Experimental Models

View Edit Model Name Center Base Model Organ Device Type Versions Description
View 2D on 96 Well Plate Disease Biophysics Group Heart 96 Well Plate Static-2D 0
View Arterial Pump Vanderbilt Institute for Integrative Biosystems Research and Education Arterial Pump Heart Circulation Pump Fluidic-3D 0
View Atrial-MEA Texas A&M Tissue Chip Validation Center Heart Atrial MEA Static-2D 1 Single chamber model of atrial monolayer. MEA allows for measurement of electrical activity on an 8x8 array.
View Calcium conduction of iPSC derived cardiomyocyte tissues Wyss Institute-Kit Parker Lab FIG substrate Heart Fiber infused gel substrate Static-2D 0
View Cardiac MPS UC Berkeley Healy Lab Heart/Cardiac (Healy) Heart Cardiac MPS Scaffold Fluidic-3D 2 MPS with microcirculation mimicking the in vivo transport, which includes continuous exchange of nutrients, constant exposure of the tissue to fresh drug compounds, and removal of metabolic waste products.
View Cardiac Static [MIT 96w] Translational Center of Tissue Chip Technologies Heart/Cardiac (Healy) Heart 96 Well Plate Static-2D 0 The MIT TC2T static plate companion to UC Berkeley's Cardiac MPS
View Cardiac Static [TAMU 384w] Texas A&M Tissue Chip Validation Center Heart/Cardiac (Healy) Heart Corning 384 well microplate, low flange Static-2D 0 384-well companion model for Heart MPS developed and used at Texas A&M
View Cardiac Static [TAMU 96w] Texas A&M Tissue Chip Validation Center Heart/Cardiac (Healy) Heart 96 Well Plate Static-2D 0 Texas A&M static, 2D co-model for the Cardiac MPS. Cells are plated into a 96-well plate.
View Human Engineered Cardiobundles Duke University Truskey Lab Heart 12-Well Plate Static-3D 0
View Human Engineered CPVT Myocardium Disease Biophysics Group Heart Muscular Thin Film (MTF) Static-3D 0
View iPSC derived cardiomyocyte tissues Disease Biophysics Group Heart Fiber infused gel substrate Static-2D 0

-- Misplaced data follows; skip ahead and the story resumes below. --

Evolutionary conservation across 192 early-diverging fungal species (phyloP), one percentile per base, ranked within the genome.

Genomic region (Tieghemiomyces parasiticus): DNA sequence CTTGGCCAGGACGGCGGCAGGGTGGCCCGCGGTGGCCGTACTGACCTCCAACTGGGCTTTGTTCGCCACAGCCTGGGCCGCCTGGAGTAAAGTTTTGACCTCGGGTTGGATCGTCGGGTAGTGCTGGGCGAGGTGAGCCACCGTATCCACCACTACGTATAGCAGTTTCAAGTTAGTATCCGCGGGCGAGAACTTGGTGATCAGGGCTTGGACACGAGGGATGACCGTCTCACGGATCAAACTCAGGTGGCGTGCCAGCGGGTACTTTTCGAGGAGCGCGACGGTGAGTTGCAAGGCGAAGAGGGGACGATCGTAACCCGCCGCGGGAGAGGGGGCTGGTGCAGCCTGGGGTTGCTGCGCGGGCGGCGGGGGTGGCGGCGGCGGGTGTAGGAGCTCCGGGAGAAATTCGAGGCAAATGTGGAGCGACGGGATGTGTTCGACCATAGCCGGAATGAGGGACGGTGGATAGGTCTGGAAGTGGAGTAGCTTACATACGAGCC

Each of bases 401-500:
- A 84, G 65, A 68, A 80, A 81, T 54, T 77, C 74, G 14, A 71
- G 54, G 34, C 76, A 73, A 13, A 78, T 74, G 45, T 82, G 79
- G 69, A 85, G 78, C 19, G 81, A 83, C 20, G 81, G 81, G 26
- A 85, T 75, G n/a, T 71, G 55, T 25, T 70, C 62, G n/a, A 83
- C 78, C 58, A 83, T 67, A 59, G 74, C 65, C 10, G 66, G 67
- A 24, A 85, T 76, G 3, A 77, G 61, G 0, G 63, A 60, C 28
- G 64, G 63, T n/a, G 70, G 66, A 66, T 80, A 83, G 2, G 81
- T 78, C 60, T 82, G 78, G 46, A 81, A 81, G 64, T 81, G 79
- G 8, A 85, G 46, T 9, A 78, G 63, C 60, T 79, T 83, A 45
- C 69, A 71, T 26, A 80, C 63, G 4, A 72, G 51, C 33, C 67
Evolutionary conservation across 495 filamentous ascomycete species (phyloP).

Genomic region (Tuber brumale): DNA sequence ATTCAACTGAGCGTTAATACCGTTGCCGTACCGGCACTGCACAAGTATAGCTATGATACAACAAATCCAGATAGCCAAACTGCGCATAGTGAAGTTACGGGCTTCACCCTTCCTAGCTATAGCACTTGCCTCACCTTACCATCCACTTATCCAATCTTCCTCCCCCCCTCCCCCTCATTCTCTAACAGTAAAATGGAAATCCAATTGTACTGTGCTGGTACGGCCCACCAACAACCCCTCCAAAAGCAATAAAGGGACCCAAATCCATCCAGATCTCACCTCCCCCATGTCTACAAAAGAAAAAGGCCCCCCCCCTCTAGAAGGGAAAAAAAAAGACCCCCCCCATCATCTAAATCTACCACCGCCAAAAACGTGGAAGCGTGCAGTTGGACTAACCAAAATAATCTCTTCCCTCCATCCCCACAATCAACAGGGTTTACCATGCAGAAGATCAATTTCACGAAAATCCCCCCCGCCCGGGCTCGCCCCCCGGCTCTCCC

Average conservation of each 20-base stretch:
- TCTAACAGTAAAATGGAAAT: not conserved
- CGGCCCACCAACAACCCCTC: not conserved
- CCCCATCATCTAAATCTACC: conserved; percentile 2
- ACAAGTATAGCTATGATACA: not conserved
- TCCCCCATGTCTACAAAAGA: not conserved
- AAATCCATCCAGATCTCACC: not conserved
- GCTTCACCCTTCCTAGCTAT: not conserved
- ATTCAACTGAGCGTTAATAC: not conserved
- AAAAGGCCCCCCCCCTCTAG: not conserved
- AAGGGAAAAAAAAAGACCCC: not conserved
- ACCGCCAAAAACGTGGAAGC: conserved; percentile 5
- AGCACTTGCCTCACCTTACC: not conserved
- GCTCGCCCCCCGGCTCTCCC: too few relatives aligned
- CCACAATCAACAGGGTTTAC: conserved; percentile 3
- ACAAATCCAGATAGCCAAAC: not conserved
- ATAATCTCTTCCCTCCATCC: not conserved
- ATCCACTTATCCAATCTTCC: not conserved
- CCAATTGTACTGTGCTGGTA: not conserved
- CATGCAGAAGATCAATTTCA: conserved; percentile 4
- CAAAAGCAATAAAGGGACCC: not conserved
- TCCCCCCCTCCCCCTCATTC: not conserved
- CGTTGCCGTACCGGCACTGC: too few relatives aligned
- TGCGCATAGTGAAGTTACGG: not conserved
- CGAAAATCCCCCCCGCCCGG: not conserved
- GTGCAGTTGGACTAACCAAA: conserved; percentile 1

View microHeart Javelin Biotech Heart 96-half-well plate (micro-patterned) Static-2D 0 iPSC-derived cardiomyocytes plated on a micropatterned 96-half-well plate. Micropatterning aligns cells similarly to structure of heart muscle in-vivo.
View Muscle activation in geometrically insulated cardiac tissues node Wyss Institute-Kit Parker Lab Heart Cardiac tissue chip Static-2D 0 In cardiomyocytes, pacemaking arises from an interplay between hyperpolarizing and dominating depolarizing currents during the phase 4 depolarization period (the period between repolarization and the rising phase of the subsequent action potential). In the sinoatrial node, the hyperpolarization-induced inward current (HCN isoforms) of cardiac pacemaker cells plays a major role in pacemaking (47). However, in the case of our G-node where stem cell-derived CMs and NRVMs supposedly lack the expression of HCNs, the pacemaking potentials are a result of inward currents produced by Ca2+ cycling (driven by rhythmic releases of intracellular Ca2+ from the sarco/endoplasmic reticulum). The remaining question was how a region of cells initiate coordinated pacemaking and how this relates to electrical cell-to-cell coupling. The geometrical node design plays a crucial role here because the current being exchanged between individual cells of different membrane potentials is locally accumulated in the membrane capacitance at the edges and is reflected at the tissue edges. The reflection of intracellular currents at the tissue edges synchronizes the spontaneous activity in the structurally isolated small tissues like a G-node and increases their firing rate. The mechanism of reflection at the corners of cultures behave similarly (since downstream impedance is reduced), in particular the anterior corners with acute angles albeit less than in the G-node, and as a result, firing is enhanced in the whole anterior side.
View Muscular Thin Film (MTF) Wyss Institute-Kit Parker Lab Heart Muscular Thin Film Static-3D 0
View Tissue Engineered Ventricle Disease Biophysics Group Heart Tissue Engineered Ventricle Static-3D 0